This is a tough question but here is what I have learned over the years. Who you know can maybe get you an interview and guide you however is more about the hardwork and what you know that gets you the job. If you are willing to work hard and have a lot of knowledge that will help land the job. If i could tell you anything i would tell you learn everything and anything you can. the more you know the more opprotunities there are.
Russel recommends the following next steps:
Who you know can help you get your foot in the door at a company. Grow your personal network, and keep in contact with people in your network. LinkedIn is a great way to
track the people in your network, but you should also maintain individual contact with key members of your network. You may have hundreds of contacts in LinkedIn of people you know, or have met somewhere along the way; but, there may be 25 people that you keep in regular contact with as part of your immediate network.
Work your network. A quick phone call or a note can keep you in touch with a key contact. Later, when you are seeking a key contact inside a company, it is easier to make a call to someone you have kept in touch with along the way.
It's certainly important to build a network of colleagues/contacts throughout college and within the workplace however; it is more what you know, the skills you've developed/mastered and reputation earned as someone who is capable, accomplished, flexible, eager, etc that will permit you to leverage this network for future challenging, satisfying opportunities throughout your career.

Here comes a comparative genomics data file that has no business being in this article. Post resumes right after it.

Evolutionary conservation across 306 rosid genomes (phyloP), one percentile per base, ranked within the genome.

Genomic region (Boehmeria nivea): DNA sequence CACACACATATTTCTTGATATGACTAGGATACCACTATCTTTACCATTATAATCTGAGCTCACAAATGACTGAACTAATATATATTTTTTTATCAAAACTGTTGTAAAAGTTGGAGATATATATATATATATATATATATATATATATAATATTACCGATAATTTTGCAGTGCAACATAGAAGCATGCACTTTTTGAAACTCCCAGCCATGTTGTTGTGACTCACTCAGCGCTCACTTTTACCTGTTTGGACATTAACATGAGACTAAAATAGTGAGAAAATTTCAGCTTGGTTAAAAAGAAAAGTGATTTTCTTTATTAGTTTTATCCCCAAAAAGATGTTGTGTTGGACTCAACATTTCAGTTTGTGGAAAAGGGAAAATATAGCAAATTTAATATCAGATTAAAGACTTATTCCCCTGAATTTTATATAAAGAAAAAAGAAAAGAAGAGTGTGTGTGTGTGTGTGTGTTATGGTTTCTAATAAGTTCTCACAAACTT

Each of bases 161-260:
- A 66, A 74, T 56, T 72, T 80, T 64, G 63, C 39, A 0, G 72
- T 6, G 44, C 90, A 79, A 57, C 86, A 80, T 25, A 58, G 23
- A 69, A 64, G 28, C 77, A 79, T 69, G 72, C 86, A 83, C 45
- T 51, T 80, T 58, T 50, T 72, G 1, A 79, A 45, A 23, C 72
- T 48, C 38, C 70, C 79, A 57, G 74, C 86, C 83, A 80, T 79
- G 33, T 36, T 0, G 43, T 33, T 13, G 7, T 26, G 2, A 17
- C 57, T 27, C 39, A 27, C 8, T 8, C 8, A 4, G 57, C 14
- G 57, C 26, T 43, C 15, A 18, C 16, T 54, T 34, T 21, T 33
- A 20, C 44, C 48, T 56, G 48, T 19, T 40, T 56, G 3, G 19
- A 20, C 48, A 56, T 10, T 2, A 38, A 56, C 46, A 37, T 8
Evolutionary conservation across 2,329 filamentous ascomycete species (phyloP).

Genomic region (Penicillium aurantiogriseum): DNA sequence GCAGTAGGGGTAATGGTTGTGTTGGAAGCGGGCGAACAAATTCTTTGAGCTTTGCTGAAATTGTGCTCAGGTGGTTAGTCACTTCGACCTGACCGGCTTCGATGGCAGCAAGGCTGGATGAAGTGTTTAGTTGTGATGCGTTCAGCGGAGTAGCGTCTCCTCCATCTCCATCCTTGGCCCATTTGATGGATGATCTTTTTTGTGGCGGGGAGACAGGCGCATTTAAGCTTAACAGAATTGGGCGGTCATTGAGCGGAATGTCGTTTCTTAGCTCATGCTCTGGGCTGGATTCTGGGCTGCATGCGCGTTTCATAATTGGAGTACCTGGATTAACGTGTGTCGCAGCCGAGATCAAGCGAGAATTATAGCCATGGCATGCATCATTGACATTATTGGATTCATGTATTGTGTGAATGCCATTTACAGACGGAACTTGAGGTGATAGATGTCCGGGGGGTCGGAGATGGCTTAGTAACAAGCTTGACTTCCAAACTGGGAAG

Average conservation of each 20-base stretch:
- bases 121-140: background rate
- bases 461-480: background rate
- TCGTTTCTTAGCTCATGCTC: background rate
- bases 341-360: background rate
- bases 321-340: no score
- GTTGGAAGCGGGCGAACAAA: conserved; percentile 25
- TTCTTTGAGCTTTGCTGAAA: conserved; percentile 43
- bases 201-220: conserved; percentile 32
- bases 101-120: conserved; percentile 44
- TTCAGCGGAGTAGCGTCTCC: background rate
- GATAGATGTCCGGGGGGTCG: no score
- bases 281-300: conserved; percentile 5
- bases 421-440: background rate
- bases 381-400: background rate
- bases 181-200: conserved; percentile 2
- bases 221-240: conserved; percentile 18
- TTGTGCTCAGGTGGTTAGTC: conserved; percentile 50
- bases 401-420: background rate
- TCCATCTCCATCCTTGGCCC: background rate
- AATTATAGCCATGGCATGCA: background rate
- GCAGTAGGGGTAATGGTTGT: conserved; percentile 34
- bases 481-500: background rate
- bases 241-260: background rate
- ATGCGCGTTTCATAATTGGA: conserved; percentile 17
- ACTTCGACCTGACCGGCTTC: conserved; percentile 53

Who you know, helps you get interviews and face time with people and may get you in the door of a place you might not be able to if you didn't know someone, but once you are there it is what you know that sets you apart from everyone else. Be confident, be honest, be open with the person you are interviewing with - You will be asked about strengths and weaknesses - they will be looking for what you have learned and what changes you have made to change your weaknesses or development opportunities into strengths.
Its a nice balance of both. I have seen highly skilled people who failed in their careers because they relied too heavily on their knowledge alone. "Who you know" is important in two ways... 1) it helps you get exposure to new opportunities and can help in the interview process; and 2) advocates while you are in a job are equally important. Advocates (your manager, a mentor) can introduce you to new people and help describe your value to a company to others. Finding a manager you like, trust, and can grow professionally under is a very important thing to look for.
What you know is just as important as who you know. Will knowing more people help you with having more opportunities? Most likely. But if you get a job and you don't know what you're doing, then it really doesn't matter. Focus on always doing the right thing and it will pay off at the end of the day.